Tag Archives: spawning

The Amazing Horseshoe Crab

These amazing creatures predate the dinosaurs by millions of years. Although we refer to them as “crabs,” they are not crustaceans, and are more closely related to spiders than crabs. Because Horseshoe Crabs live in protected coastal waters, all photos were taken along Port Royal Sound on the north end of the island.

Horseshoe Crabs spend most of their lives moving along the ocean floor like a small tank, eating whatever lay in their way- fish, shellfish, worms, dead and decaying matter, and even algae. These animals have five pairs of walking legs and, a pair in the front, and one pair of pusher legs in the back used for swimming. (Did you know that they swim upside-down?). They have external book gills (so named because they sorta, kinda look like the pages of a book) that are used for breathing, but also assist with swimming.

This video is of the crabs swimming in the pooled water around the jetty at the heel of the island. You’ll notice smaller males clinging to the backs of the larger females. For more about the spawning of the Horseshoe Crabs, visit my post from May 7, 2016.

Spawning at the jetty…

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Horseshoe Crab Tagging Program


I found this live tagged female May 15, 2016 on Mitchelville Beach, just west of the sign marking the public shellfish grounds.

Horseshoe crab eggs provide an important food source for shorebirds, the crabs themselves are important to medical research and pharmaceutical companies, and they are harvested by commercial fishermen to be used as bait. The status of horseshoe crab populations along the Atlantic coast is poorly understood, but the crabs continue to be harvested. Although it is believed that horseshoe crabs are abundant, a decline in the population could severely impact shorebird populations that depend on the eggs for survival and severely impact medical uses of the crabs.


Each animal is tagged with a unique number and the tag includes both the phone number and website for reporting.

In 1999, the U.S. Fish and Wildlife Service initiated a coast-wide tagging program. Currently horseshoe crabs are tagged and released by researchers along the Atlantic and Gulf coasts as part of several on-going studies. This program provides data on distribution, movement, longevity, and mortality of horseshoe crabs. Data are used to inform management decisions about maintaining sustainable horseshoe crab populations. Proper management of horseshoe crab populations will benefit shorebirds, the biomedical industry and the commercial fishing industry.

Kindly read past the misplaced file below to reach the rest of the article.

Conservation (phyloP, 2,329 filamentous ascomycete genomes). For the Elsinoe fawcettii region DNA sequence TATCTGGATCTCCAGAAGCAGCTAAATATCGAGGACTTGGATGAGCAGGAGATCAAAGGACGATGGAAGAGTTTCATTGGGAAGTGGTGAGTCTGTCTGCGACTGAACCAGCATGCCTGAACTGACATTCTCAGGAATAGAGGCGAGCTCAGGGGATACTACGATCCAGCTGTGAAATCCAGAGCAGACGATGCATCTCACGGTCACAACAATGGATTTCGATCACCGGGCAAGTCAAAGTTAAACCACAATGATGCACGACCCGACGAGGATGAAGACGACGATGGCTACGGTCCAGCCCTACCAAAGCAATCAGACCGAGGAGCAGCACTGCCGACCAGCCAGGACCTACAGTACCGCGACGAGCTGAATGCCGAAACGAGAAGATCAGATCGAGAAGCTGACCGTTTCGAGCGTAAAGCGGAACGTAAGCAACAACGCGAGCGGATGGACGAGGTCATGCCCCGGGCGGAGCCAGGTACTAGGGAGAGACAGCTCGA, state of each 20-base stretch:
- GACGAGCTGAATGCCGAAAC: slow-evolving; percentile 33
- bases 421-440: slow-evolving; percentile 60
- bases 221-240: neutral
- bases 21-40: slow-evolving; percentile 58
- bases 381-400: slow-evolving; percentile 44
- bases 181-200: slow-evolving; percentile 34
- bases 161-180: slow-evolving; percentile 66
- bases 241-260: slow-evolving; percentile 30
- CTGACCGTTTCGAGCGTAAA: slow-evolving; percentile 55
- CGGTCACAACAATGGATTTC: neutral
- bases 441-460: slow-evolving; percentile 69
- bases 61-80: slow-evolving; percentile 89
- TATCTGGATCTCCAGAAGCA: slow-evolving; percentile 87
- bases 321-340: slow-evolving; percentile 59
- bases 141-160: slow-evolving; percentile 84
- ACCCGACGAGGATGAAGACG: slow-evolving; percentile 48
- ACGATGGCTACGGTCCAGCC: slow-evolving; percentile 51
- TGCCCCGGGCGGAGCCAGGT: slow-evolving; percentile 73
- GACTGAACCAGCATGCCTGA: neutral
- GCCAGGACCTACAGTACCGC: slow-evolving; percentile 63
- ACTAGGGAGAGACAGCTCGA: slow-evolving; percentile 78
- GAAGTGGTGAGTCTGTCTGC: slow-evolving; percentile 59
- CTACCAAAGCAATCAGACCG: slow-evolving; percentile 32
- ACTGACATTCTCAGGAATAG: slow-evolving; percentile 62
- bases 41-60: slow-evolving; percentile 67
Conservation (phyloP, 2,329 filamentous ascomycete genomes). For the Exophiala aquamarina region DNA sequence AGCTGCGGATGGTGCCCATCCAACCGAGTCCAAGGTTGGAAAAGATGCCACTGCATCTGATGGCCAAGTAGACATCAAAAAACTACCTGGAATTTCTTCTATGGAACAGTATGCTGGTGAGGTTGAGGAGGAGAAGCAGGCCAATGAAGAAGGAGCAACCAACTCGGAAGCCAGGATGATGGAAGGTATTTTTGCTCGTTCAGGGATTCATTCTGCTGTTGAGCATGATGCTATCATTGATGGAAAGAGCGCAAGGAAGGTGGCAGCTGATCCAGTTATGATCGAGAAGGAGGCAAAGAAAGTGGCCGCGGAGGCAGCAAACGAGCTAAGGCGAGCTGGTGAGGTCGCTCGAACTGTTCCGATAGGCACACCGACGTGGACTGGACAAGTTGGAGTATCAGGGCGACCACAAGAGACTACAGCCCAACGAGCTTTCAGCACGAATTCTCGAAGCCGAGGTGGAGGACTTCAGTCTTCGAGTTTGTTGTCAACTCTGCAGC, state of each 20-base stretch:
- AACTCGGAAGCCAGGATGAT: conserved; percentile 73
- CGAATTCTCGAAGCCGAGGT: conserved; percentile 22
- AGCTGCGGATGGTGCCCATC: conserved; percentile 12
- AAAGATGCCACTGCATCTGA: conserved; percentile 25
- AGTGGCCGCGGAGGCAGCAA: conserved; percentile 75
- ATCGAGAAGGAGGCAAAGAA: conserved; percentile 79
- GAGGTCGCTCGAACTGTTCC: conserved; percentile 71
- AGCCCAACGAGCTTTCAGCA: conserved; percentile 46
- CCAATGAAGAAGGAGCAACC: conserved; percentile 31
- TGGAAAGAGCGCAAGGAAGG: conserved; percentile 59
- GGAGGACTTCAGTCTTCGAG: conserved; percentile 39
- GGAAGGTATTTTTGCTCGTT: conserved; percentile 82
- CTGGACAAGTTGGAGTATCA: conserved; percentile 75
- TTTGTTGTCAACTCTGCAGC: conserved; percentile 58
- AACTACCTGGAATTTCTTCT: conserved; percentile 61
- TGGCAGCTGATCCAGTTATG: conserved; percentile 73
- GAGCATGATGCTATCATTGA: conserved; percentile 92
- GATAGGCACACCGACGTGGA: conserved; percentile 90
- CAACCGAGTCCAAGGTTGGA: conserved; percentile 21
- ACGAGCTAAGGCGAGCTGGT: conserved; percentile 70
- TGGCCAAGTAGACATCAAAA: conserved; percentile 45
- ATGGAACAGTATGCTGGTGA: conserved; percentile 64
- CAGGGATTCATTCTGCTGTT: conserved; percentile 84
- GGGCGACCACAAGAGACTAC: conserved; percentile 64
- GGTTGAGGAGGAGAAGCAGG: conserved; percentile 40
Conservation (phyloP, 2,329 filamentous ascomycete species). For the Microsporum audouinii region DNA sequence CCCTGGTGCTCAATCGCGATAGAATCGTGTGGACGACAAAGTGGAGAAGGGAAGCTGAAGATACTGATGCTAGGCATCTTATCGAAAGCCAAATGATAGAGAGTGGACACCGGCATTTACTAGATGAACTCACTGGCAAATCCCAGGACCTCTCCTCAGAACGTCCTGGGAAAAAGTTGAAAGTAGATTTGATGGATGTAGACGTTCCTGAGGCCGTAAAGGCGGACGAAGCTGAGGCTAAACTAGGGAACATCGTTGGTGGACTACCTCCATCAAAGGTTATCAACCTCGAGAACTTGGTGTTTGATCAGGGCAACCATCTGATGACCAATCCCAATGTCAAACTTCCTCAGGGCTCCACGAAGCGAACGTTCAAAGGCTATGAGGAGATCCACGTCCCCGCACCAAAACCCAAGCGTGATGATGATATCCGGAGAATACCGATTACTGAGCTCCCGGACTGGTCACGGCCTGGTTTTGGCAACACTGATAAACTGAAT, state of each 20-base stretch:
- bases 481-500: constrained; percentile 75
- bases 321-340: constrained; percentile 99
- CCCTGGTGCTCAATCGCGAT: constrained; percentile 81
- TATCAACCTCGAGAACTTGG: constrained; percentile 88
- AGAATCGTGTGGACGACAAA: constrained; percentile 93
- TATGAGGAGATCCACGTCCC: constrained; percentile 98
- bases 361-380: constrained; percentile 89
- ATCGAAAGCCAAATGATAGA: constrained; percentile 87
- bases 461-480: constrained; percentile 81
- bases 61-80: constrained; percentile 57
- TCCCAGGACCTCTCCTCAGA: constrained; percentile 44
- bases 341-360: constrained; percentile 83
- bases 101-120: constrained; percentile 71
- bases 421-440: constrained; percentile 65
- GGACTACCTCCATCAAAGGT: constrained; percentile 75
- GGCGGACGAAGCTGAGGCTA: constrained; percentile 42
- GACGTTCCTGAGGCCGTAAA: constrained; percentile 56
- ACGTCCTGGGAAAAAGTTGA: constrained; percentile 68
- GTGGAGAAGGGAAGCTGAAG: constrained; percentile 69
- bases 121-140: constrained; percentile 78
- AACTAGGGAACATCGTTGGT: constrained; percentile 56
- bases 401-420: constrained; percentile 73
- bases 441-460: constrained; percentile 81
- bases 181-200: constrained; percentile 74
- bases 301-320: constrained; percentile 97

The U.S, Fish and Wildlife Service views public involvement as an important factor in this program. If you see a Horseshoe Crab with a tag such as this, please call the phone number on the tag and report the tag number, or easier yet, just go online and fill out the Horseshoe Crab Resighting Form. Taking a picture as I did or writing down the numbers will aid you. A certificate of participation containing release information is sent to those who report horseshoe crab tags. You will also receive information about horseshoe crabs and shorebirds, and the first time you make a report you get an awesome pewter horseshoe crab pin.


My certificate and pewter pin came about two months after I reported the tag. I think maybe the release and recapture dates got swapped, but they still tell me that this particular lady was tagged almost a year ago to the day on the same stretch of beach.


The information sent with my certificate and pin. I had to laugh that the original address was Hilton Head Island, OHIO.

Since when do Blue Crabs have tails?


You are walking along the beach when you spy a dead crab on the sand, and being the curious sort, you stop and have a look. You can tell it is a Blue Crab from the color and shape, and you can tell it is female from the red tipped claw. But wait, what is that sticking out behind? Since when do Blue Crabs have tails? Hmmm…it kinda, sorta looks like an itty bitty lobster tail. Continue reading

Sex (?!) on the beach…


Last night was the new moon and the new moon means spring tides.  Tides are tied (groan) to the lunar cycle, with the highest (and lowest) tides happening every 14 days, at the new and full moons. These large tide swings is referred to as a spring tides. But why is this important you ask? Because Horseshoe Crabs are exceptionally numerous on our beaches during their spring spawning season that runs from March through June, and it is during the spring tides that the mama crabs venture onto the beaches en masse to deposit their eggs in the sand. Continue reading